A common man marvels at uncommon things. A wise man marvels at the commonplace. CONFUCIUS

Sunday, 14 December 2008

6 Facts About Hermann Hesse

A longing to wander tears my heart when I hear trees rustling in the wind at evening. HERMANN HESSE Wandering

6 facts about Hermann Hesse:

1. Both of his parents were Christian missionaries.

2. He had intense conflicts with authority figures such as his parents and teachers - which resulted in him being placed in special schools, even in a mental institution.

3. He worked in bookshops until the publication of his novel Peter Camenzind enabled him to lead an independent life as an author.

4. He was exempted from military service due to an eye condition. All his life he was afflicted with nervous disorders and headaches.

5. He underwent long periods of psychoanalysis following the death of his father, the sickness of his son and his wife's schizophrenia.

6. He knew Carl Jung personally.


Dominic Rivron said...

I'm finding these posts about HH very interesting. I think they'll probably get me to start reading him.

If I had to make a list of things I like about blogging, then having my attention drawn to things/writers/musicians/etc I haven't paid attention to in the past would be near (but not at) the top.

The Solitary Walker said...

I really wouldn't advise you to read Hesse now, Dominic - and if you do, I hold no responsibility!

'The Journey to the East' and 'Siddhartha' will urge you to pack your bags and head for India; and 'Narziss and Goldmund' will encourage you to cavort with every nubile maiden in every hay rick of every new village you may walk through. And 'Steppenwolf' will force you into a lonely, misanthropic existence of stale beer, dog ends and existentialist angst without a shadow of a doubt.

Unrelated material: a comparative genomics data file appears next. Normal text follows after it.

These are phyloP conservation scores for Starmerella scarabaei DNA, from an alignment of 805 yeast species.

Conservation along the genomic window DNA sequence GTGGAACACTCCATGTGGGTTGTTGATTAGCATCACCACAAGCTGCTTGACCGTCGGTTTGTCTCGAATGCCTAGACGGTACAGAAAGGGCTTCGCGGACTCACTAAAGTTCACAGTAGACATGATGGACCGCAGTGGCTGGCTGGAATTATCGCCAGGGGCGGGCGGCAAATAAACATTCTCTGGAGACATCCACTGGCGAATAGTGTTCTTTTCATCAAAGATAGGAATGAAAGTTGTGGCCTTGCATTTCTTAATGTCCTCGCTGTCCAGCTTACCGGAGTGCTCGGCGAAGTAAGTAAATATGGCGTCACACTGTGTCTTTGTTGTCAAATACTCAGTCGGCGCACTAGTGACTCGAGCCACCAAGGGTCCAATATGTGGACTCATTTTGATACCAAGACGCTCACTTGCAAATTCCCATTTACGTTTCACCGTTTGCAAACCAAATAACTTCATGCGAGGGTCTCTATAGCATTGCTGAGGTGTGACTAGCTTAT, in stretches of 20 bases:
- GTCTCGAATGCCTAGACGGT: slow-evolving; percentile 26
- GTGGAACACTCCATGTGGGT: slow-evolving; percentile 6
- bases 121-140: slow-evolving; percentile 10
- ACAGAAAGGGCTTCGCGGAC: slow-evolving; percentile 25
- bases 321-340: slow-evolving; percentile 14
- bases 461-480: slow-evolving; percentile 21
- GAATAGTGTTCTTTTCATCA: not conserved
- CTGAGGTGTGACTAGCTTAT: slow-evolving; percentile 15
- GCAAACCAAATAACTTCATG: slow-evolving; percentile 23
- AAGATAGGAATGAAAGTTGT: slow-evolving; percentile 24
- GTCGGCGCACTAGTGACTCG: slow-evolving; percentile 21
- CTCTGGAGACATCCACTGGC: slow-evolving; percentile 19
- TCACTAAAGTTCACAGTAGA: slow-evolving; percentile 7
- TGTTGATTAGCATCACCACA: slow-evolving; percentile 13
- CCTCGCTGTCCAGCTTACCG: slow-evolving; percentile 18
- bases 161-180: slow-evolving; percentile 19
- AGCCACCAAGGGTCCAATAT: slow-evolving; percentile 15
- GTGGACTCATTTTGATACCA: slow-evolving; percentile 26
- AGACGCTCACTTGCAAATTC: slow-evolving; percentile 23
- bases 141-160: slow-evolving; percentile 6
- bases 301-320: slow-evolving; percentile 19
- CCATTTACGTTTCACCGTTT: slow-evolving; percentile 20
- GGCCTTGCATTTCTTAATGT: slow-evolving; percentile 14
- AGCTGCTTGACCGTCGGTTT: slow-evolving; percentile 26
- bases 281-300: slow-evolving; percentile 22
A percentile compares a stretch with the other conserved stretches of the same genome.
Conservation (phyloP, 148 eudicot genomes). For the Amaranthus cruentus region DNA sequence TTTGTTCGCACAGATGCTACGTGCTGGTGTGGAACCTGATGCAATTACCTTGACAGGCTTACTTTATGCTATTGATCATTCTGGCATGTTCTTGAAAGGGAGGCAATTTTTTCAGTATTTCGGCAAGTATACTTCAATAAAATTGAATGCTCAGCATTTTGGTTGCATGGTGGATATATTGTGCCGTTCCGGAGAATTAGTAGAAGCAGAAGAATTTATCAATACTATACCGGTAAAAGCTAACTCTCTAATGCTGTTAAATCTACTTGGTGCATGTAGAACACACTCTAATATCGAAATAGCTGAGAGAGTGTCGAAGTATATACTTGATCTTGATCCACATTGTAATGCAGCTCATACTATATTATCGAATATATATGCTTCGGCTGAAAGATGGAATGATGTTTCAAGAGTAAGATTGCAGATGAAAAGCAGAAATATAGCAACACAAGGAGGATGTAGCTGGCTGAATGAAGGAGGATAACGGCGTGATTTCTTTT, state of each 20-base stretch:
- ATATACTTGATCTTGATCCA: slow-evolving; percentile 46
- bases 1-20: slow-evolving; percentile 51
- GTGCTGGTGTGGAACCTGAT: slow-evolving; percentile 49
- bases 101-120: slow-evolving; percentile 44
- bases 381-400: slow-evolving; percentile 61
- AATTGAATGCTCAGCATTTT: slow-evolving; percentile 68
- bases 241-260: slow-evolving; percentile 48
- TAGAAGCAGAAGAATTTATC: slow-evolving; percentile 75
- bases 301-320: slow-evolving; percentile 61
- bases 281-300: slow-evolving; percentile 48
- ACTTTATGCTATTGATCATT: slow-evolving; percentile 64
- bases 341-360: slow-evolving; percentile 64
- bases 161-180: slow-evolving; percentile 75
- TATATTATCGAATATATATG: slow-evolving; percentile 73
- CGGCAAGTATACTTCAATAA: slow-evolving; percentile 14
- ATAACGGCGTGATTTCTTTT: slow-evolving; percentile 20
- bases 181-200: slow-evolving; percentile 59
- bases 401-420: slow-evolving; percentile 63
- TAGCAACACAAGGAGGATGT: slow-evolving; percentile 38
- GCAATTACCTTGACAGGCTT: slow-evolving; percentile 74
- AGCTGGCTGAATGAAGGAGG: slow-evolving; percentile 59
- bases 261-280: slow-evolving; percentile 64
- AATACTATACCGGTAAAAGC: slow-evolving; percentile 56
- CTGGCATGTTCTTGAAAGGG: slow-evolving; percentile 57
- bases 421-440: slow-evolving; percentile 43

Have mercy on your friends and family and read Thomas Mann or Bertolt Brecht (Hesse's compatriots)instead - much more adult and mature writers!

Jay said...

I doubt it's coincidence that so many gifted and sensitive artists and writers also have personal problems, especially of the 'mental illness' type. It seems to me that, just as there is a fine line between genius and instability, so there is with deep thinkers and philosophers, too.

We can't have joy without sorrow, and maybe not great clarity of vision without empathy bordering on the painful, either.

Such gifts come at a price, do they not?

The Solitary Walker said...

All so true, Jay.

Just as there is a strong connection between artistic creation and mental illness (as documented so well by R.D.Laing in his books), there seems to be a similar relation between artists and addiction - think of Baudelaire and absinthe, De Quincey and opium, Dylan Thomas and booze. And there are thousands more examples. (There's a good book on this by Alethea Hayter called 'Opium and the Roamantic Imagination'.)

It does makes one feel quite ordinary!

The Solitary Walker said...

Also interesting of course how many screwed-up-but-artistic types have rabidly religious parents like Hesse. Jeanette Winterson is the first that comes to mind.

The Solitary Walker said...

Not that the wonderfully opinionated Jeanette is screwed up now, I hasten to add - or more screwed up than the rest of us!